"Joy.” The older woman’s eyes brightened. "I thought you’d left by now.”

"I had a few odds and ends to clear up. How’d the meeting go with your grandson and his friend?”

"Just fine.”

"I caught a glimpse of her, and she’s a beautiful woman.”

Catherine nodded. "She seems…”

"Yes?” Joy prompted. It wasn’t like Catherine to let something fade. The woman was as spry as someone fifteen years her junior.

"It’s nothing,” Catherine murmured, and shook her head. "You have a nice evening now.”

"I probably won’t do anything more exciting than sit home and watch the Lakers take on the Chicago Bulls.”

"You like basketball?”

"I love it,” Joy confessed.

Catherine brightened considerably. "Ted’s always talking about the Lakers. It seems he’s a fan himself. You’ve met my grandson, haven’t you?”

Joy could feel the heat rise up her neck. "Not formally.”

"But, my dear, you must. I’ll make a point of seeing to it the next time he stops by. You two have a lot in common.”

"Ah, I guess I’d better go now,” Joy said, anxious to make her getaway. She and Ted had a lot in common! It was all she could do not to laugh out loud. Sure, they both might enjoy professional basketball. But she couldn’t picture Ted Griffin with his feet propped up on her coffee table, a big bowl of popcorn in his lap. She couldn’t see him thrusting his arms in the air over a three-point play and shouting with joy. With Joy.

Not the Ted Griffin who dated the picture-perfect woman she’d seen an hour or so earlier. No, men like Catherine Goodwin’s grandson wouldn’t be interested in someone like her. Joy was too much her own person to worry about having every hair in place and what her makeup looked like after eight hours on the job. She didn’t have the creams and eye shadows necessary to be counted among the truly lovely. Besides, she was much too spontaneous for the sophisticated crowd he probably favored.

The problem was Joy’s romantic heart. She did so love to dream. That’s what there was between her and Ted. A silly romantic dream.

Joy stopped in her office just long enough to pick up her sweater and her purse. She would have gone directly to the employee parking lot if she hadn’t seen Charles sitting, staring longingly out the window.

She crossed the large room and sat next to the old man. "It’s time for dinner,” she told him softly.

It was as if she hadn’t spoken.

"I was just heading home,” Joy told him, as if they were carrying on a normal two-sided conversation. "The Lakers are playing tonight, and I’ve been saving my energy so I could cheer them on.”

Then Charles smiled briefly, but his gaze didn’t leave the large picture window that gave a panoramic view of Wilshire Boulevard.

Joy leaned in closer and gently squeezed his hand. "I’ll see you in the morning.”

She’d turned away before she heard him speak. His voice was low and scratchy, as if it had been a long time since he’d used it.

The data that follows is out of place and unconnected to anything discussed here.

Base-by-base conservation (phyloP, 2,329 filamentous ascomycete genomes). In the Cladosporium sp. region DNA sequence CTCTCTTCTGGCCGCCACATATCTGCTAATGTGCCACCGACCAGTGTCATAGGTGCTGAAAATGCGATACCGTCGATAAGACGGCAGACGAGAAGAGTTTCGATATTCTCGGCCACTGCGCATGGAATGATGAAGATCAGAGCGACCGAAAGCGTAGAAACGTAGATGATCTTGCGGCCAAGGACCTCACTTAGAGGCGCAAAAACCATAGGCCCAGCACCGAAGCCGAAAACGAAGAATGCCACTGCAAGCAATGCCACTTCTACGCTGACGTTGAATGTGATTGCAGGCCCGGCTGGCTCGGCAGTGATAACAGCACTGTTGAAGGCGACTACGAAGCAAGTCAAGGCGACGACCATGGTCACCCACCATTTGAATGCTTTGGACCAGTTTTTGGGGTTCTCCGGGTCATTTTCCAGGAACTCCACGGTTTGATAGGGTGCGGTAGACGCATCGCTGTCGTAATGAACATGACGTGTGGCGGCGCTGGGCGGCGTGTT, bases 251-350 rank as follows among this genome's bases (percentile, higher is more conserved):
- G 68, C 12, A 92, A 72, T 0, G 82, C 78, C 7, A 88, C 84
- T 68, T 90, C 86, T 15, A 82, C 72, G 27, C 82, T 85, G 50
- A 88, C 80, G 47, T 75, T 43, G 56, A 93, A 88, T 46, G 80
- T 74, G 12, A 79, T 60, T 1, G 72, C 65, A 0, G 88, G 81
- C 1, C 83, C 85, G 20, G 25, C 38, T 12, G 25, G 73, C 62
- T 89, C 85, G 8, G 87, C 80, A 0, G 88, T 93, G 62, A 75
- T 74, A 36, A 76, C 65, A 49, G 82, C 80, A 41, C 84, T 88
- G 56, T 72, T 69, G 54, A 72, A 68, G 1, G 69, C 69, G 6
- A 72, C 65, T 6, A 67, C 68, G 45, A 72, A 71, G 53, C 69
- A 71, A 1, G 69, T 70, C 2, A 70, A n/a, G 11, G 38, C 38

"Night, Joy.”

It was the little things like Charles wishing her a good evening that caused Joy to love her job so much. Whistling a favorite Christmas carol, she hurried out to the parking lot. If she didn’t hurry, she’d be late for the opening tip-off.

After tossing her purse onto the backseat of Edith, her ’57 Chevrolet, Joy started the cranky engine. She knew she should have traded in this car for something more modern years ago, but she really loved antiques.

"Come on, old girl,” she said when the battery didn’t immediately fire to life. "One more time for the Gipper,” she encouraged.

Edith responded with a low whine.

"You were just fine this morning,” Joy reminded her. "Remember, I fed you gas and oil and promised you a wax job this weekend.”

Edith’s only answer was another sick-sounding whine, followed by an even sicker choke.

"All right,” Joy muttered, "be that way. I’ll call triple A, and those big men with the large mean truck will come and want to know all about your private parts.”

Disgruntled, Joy climbed out of her car. She couldn’t imagine what could possibly be wrong. Her father, who happened to be the world’s greatest mechanic, kept Edith in top running condition. Unfortunately her father had tickets to the basketball game that evening, and she’d be stuck calling for a tow truck.

Joy was walking back toward the retirement center when a flashy red spots car pulled up. The door opened, and Ted Griffin got out.

Joy hesitated, wondering what Catherine’s grandson was doing back so soon.

"I’ll only be a minute, sweetheart,” he told the woman inside. He straightened and glanced casually at Joy. His eyes widened, and all at once he started running toward her.

Ted Griffin grabbed Joy around the waist and pulled her out of the path of her very own vehicle. Edith, apparently under her own power, merrily plowed into the side of his car, then sat there purring as if her engine were as finely tuned as an expensive European model’s.

5

"Oh, my goodness. Oh, dear.” Joy raced to Ted’s fancy sports car to examine the damage. "Edith,” she cried, angrily slapping her hand against her vehicle’s shiny trunk, "what’s gotten into you?”

"What the hell happened?” Blythe leaped out of the passenger side and glared indignantly at Joy.